Be­ware the black mamba

If sur­prised or cor­nered the black mamba will bite read­ily and may even bite more than once

Weekend Witness - - News -

THIS week, af­ter well-known Labour Court Judge An­ton Steenkamp died as a re­sult of a black mamba bite while trav­el­ling in Zam­bia with his wife Cather­ine, the African Snakebite In­sti­tute is­sued a state­ment de­bunk­ing myths and set­ting the record straight about the black mamba.

While de­tails of the in­ci­dent in­volv­ing Steenkamp are still un­clear, it ap­pears that the snake bit him on the lower leg and that they were sev­eral hours away from the near­est ma­jor town.

He died be­fore an­tivenom could be ad­min­is­tered.

The black mamba is by far the largest ven­omous snake in Africa, reach­ing close on four me­tres, and is rated as one of the dead­li­est snakes in the world.

It oc­curs from south­ern KZN through most of the province into ad­ja­cent Mozam­bique, Swazi­land, Mpumalanga, north­ern Gaut­eng, Lim­popo, North­west, the North­ern Cape and fur­ther north­wards through­out much of Africa, reach­ing Sene­gal in the west.

De­spite its rep­u­ta­tion, it is by no means an ag­gres­sive snake and will avoid hu­man be­ings if given the choice.

It never chases peo­ple — a rather pop­u­lar myth.

But if sur­prised or cor­nered it will bite read­ily and may even bite more than once.

This snake bites few peo­ple in South Africa, but of the dozen-odd snakebite fa­tal­i­ties recorded an­nu­ally, the Black Mamba ac­counts for about half of them, the other cul­prit be­ing the Cape Co­bra.

The venom of this snake is po­tently neu­ro­toxic and within min­utes of a se­ri­ous bite, vic­tims ex­pe­ri­ence pins and nee­dles in their lips, and of­ten speak of a metal­lic taste in the mouth fol­lowed by nau­sea, vom­it­ing, a paral­ysed tongue re­sult­ing in slurred speech, and ex­ces­sive sali­va­tion.

As the vic­tim weak­ens the eyes be­come droopy, the pupils di­late and the vic­tim may sweat ex­ces­sively. Breath­ing be­comes pro­gres­sively laboured and if un­treated, re­sults in death due to a lack of oxy­gen.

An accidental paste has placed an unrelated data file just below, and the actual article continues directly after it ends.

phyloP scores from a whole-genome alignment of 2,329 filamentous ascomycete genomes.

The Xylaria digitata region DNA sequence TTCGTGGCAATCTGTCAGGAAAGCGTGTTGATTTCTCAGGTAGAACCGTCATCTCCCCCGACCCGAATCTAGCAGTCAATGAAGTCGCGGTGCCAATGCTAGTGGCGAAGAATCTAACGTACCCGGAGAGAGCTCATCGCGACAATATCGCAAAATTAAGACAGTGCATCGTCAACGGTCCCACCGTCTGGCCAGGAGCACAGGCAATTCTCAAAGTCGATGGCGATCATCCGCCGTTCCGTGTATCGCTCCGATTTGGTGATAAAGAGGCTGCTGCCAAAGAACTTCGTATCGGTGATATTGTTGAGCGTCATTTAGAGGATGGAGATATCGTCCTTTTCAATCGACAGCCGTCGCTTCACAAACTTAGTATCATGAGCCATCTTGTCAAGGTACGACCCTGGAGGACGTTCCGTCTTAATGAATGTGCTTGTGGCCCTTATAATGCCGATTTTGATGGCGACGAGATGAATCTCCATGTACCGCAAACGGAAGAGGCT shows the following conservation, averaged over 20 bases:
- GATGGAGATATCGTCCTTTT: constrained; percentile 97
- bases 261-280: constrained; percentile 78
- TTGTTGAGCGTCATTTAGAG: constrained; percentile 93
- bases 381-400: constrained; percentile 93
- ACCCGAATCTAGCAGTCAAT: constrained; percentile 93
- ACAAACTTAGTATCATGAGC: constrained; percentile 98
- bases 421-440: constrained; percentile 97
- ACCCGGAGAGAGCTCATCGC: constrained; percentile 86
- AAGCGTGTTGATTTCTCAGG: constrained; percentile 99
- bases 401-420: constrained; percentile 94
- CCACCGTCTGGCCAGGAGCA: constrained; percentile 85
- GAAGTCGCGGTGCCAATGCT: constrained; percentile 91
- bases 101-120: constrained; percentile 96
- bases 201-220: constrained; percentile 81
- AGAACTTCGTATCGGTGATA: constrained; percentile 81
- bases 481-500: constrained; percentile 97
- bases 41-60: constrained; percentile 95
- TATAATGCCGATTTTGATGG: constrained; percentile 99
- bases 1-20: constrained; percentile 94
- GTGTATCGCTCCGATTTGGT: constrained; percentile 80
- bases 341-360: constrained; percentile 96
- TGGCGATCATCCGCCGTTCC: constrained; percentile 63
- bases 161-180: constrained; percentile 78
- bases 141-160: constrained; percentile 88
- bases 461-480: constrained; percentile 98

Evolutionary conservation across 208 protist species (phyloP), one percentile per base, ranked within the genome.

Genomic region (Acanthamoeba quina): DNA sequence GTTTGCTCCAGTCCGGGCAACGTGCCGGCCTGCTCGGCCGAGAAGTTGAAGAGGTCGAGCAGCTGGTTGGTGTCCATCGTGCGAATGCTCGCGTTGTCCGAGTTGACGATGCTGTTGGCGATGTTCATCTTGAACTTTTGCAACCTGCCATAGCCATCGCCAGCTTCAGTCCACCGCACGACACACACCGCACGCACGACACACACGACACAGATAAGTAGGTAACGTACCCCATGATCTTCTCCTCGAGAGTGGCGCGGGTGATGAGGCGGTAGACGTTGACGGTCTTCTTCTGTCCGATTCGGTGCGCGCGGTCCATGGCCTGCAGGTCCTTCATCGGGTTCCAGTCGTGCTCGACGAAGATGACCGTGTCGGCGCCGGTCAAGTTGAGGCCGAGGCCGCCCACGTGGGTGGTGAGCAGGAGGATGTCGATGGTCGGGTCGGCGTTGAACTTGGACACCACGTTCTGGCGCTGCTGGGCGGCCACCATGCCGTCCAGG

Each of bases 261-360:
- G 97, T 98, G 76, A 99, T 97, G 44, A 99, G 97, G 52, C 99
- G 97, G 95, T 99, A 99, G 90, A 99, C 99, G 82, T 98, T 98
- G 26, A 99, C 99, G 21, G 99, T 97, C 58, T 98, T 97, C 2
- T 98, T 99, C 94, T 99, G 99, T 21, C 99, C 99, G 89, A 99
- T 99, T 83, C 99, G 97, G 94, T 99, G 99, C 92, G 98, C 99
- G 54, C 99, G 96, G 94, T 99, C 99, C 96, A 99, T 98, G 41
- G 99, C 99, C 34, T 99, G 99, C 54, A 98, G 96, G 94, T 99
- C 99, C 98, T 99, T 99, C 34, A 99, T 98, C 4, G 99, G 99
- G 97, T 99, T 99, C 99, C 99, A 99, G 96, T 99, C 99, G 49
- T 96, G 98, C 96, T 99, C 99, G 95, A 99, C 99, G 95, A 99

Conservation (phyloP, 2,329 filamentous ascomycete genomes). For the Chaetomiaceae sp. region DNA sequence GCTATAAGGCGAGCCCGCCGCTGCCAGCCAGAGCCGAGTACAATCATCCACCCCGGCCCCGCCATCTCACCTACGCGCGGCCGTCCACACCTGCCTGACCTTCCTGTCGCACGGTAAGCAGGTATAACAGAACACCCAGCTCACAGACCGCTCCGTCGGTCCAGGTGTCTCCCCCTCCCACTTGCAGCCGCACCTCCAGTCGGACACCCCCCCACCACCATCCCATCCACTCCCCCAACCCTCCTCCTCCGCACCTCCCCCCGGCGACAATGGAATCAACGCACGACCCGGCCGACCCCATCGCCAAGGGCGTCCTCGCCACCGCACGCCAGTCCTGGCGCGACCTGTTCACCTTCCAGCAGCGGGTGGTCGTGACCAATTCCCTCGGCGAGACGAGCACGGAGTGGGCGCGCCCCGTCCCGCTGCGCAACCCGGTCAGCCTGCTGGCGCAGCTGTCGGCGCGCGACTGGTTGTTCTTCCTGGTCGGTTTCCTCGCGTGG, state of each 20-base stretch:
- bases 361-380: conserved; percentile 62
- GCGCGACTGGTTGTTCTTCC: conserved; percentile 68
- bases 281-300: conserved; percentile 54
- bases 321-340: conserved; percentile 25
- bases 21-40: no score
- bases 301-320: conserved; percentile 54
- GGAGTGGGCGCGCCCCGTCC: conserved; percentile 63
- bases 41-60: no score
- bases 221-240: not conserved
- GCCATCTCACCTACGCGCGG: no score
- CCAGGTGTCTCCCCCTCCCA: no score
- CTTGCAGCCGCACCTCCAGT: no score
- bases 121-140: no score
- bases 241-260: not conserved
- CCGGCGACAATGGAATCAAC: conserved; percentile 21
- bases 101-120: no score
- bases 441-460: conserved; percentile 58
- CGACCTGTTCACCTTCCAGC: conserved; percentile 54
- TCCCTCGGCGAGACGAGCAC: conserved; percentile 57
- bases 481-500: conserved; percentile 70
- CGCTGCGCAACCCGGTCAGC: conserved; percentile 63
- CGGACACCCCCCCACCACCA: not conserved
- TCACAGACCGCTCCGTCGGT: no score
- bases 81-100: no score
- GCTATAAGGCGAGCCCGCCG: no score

In any mamba bite it is of ut­most im­por­tance to get the vic­tim to the near­est trauma unit, or if you are far away from a hos­pi­tal, to meet an am­bu­lance half­way.

Paramedics can as­sist with ar­ti­fi­cial res­pi­ra­tion or even ven­ti­la­tion of the pa­tient, if they have the cor­rect equip­ment.

Once hos­pi­talised, the pa­tient will in all prob­a­bil­ity be ven­ti­lated while an­tivenom is ad­min­is­tered or ob­tained.

From a first aid point of view, pres­sure im­mo­bil­i­sa­tion (wrap­ping the af­fected limb tightly with a pres­sure ban­dage, not a tourni­quet) could de­lay the on­set of symp­toms, but a cer­tain amount of skill and train­ing are re­quired to prop­erly ap­ply pres­sure im­mo­bil­i­sa­tion.

If the pa­tient stops breath­ing, mouthto-mouth re­sus­ci­ta­tion could be ben­e­fi­cial but for a rel­a­tively short pe­riod only. A Bag Valve Mask Re­serve (BVM), in the right hands, could be life-sav­ing and if used cor­rectly, a pa­tient could be ven­ti­lated in this man­ner for more than an hour or two.

Only trained in­di­vid­u­als can use Bag Valve Mask Re­serves ef­fec­tively.

Ac­cord­ing to Jo­han Marais, CEO of the African Snakebite In­sti­tute, the treat­ment for se­ri­ous black mamba bites is an­tivenom. The poly­va­lent an­tivenom, man­u­fac­tured by the South African Vac­cine Pro­duc­ers in Johannesbu­rg, is ef­fec­tive for bites from South Africa’s mam­bas, co­bras, Rinkhals, Puff Adder and Ga­boon Adder.

In se­ri­ous Black Mamba bites, pa­tients re­ceive any­thing from 12 to 20 vials of an­tivenom.

In the past few months, South Africa has seen a few Black Mamba bites, and most of th­ese pa­tients were treated with an­tivenom and re­cov­ered fully. The dos and don’ts of first aid for snakebite are avail­able on the free African Snakebite In­sti­tute app — ASI Snakes. Oth­er­wise, the app can be down­loaded from www.africansna­kebite­in­sti­ The Black Mamba — de­spite its rep­u­ta­tion, it is by no means an ag­gres­sive snake and will avoid hu­man be­ings if it is given the choice. PHOTO: FILE

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